Note: Today’s post is from none other than Ingvar Hallstrom, whom some of you may remember from TTAC. Republished, and slightly revised, with his permission. Enjoy. -TK
To understand the Swedes’ love for the station-wagon, one has to go back to the war, the Second World War. Much of Sweden’s economy was built upon the fact that the country hadn’t been ravished by the war. While other countries built tanks and gunships, the Swedes developed cars for the glorious post war society they were sure would be built upon the rubble and ruins of Europe. Swedes were not going to spend their post-war years squeezed into tiny bubble cars. And in addition to proper family-sized cars, a roomy station wagon was called for.
The Volvo PV444 was presented in 1944, with deliveries started in 1947.
The Saab 92 appeared in 1949. The 92, PV444 and the Volkswagen were the cars of choice for the Swedish people throughout the ’50s. Though they were very popular, they weren’t exactly the most practical cars. The Saab didn’t even have an externally available luggage compartment for the first few years. Something had to be done.
Though the Volvo PV444 was of unibody construction, there was some pressure from the commercial sector to make chassis available for conversions. In 1949 Volvo presented a separate chassis on a ladder frame. It was equipped with engine, hood, front wings, front bulkhead and instrument panel. Outside coachbuilders made use of that and built various specials, like wagons, pickup trucks, fire engines and ambulances.
There were even some convertibles built, much in the style of the Chrysler Town & Country woodie convertibles, though on a lower scale. And sans wood framing.
Pickup trucks were also a popular conversion.
And roomy station wagons, naturally. Those were not the kind of crude Epa-tractor conversions I’ve talked about in the past, but rather outsourced, factory approved coachbuilt conversions. Of course they were quite expensive.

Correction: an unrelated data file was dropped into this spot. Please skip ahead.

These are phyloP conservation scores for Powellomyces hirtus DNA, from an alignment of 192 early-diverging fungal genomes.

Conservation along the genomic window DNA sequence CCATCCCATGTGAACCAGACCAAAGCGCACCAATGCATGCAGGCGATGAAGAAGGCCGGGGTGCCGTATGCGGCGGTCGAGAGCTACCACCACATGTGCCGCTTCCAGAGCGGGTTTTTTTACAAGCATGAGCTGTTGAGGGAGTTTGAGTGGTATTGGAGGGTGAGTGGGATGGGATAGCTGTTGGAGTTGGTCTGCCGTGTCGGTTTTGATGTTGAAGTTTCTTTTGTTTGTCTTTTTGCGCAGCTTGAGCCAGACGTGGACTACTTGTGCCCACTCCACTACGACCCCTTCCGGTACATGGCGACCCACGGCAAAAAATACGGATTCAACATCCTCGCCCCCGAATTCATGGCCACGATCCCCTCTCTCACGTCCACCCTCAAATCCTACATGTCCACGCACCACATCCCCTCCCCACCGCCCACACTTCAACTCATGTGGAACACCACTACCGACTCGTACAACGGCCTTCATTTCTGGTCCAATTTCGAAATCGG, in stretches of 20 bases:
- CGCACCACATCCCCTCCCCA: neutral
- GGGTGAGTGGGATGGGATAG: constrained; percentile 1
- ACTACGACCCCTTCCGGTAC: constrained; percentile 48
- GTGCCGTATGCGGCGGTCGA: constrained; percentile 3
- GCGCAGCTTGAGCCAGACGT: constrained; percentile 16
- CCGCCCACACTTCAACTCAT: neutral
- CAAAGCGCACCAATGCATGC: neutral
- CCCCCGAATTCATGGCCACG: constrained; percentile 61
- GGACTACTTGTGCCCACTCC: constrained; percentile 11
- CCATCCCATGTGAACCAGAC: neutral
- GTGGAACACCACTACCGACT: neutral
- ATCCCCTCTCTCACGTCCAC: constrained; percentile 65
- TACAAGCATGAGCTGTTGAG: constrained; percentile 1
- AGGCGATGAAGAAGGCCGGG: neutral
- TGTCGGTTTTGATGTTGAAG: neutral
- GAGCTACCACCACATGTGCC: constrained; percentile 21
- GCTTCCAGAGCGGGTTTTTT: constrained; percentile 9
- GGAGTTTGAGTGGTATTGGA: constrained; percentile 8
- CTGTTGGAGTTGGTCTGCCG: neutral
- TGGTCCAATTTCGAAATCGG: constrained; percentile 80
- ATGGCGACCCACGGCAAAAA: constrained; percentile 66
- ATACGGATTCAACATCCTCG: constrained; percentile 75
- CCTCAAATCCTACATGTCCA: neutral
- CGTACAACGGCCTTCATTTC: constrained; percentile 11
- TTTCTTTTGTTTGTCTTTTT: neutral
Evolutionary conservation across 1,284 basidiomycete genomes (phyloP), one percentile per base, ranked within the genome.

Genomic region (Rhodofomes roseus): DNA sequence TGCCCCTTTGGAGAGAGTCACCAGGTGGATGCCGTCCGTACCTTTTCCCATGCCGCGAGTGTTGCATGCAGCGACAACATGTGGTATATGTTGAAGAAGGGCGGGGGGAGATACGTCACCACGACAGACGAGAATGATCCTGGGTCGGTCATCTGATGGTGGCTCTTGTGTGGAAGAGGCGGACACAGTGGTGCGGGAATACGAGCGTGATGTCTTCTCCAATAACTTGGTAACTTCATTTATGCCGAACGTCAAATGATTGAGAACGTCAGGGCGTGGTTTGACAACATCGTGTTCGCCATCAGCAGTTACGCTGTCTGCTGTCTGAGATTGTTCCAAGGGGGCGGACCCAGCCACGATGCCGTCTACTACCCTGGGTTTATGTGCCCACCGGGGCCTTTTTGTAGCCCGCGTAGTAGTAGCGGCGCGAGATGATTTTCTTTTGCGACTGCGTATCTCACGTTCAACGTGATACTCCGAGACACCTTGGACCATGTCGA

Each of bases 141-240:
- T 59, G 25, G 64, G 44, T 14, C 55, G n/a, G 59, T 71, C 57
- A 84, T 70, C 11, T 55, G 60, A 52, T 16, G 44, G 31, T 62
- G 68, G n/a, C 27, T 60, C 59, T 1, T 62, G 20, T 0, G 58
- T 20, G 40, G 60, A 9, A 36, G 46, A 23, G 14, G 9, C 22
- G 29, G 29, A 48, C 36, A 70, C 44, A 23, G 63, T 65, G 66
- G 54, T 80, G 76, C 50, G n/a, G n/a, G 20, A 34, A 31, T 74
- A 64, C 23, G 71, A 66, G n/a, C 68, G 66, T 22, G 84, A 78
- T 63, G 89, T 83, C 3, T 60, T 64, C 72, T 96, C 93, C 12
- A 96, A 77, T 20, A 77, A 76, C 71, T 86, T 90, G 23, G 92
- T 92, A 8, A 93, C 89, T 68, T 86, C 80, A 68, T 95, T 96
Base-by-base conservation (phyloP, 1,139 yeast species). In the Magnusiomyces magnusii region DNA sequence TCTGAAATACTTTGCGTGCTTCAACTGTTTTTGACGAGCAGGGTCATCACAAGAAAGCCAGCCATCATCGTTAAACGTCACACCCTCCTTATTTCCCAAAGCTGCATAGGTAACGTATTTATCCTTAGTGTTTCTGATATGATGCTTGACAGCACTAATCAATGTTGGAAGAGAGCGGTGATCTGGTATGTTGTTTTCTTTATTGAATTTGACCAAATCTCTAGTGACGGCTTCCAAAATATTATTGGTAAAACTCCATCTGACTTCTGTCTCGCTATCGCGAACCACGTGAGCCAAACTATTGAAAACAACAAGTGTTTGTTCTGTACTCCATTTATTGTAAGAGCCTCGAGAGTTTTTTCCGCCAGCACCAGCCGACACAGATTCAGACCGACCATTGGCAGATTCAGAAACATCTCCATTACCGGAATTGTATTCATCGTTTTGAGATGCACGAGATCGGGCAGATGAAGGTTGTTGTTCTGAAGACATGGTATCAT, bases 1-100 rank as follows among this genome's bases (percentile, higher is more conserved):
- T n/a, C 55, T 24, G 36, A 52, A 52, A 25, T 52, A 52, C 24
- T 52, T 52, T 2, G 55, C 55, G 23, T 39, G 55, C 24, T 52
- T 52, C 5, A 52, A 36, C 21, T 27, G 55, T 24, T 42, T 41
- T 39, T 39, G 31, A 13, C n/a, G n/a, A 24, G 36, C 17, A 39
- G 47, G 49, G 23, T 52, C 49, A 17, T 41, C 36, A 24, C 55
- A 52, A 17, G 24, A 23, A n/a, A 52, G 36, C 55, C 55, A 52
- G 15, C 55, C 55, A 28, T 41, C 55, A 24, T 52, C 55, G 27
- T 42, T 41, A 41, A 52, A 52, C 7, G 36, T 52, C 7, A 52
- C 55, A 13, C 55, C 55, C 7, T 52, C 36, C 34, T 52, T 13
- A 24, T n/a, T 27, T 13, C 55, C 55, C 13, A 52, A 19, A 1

Market pressure then made it easier for Volvo to develop a less expensive wagon of their own, with an all steel body on the commercial chassis. The tell-tale between the versions are the rudimentary rear wings often fitted to the coachbuilt cars, where the factory version is rather clean and slab sided.
The new factory-built wagon was presented in 1953 as the Volvo PV 445, colloquially called the “Duett”, with the dual purpose of being used both “for work and pleasure.” It was marketed to artisans, craftsmen, shop-owners, and the like.
People who needed a practical wagon to make deliveries on week days, with the need to haul the family down to the beach or summer house come weekends. As practical cars go, it was essentially the only one of its kind in Sweden and therefore seen in much use.
It was also the car of choice for the various branches of the Swedish government. The bright orange cars from the national telephone company Televerket were a common sight, I remember seeing those in practical use up into the early 1980’s. Other large fleet buyers were the national railroad company SJ, who had their cars painted red with contrasting black front wings, while the national post office had their cars painted a bright yellow with contrasting black front wings.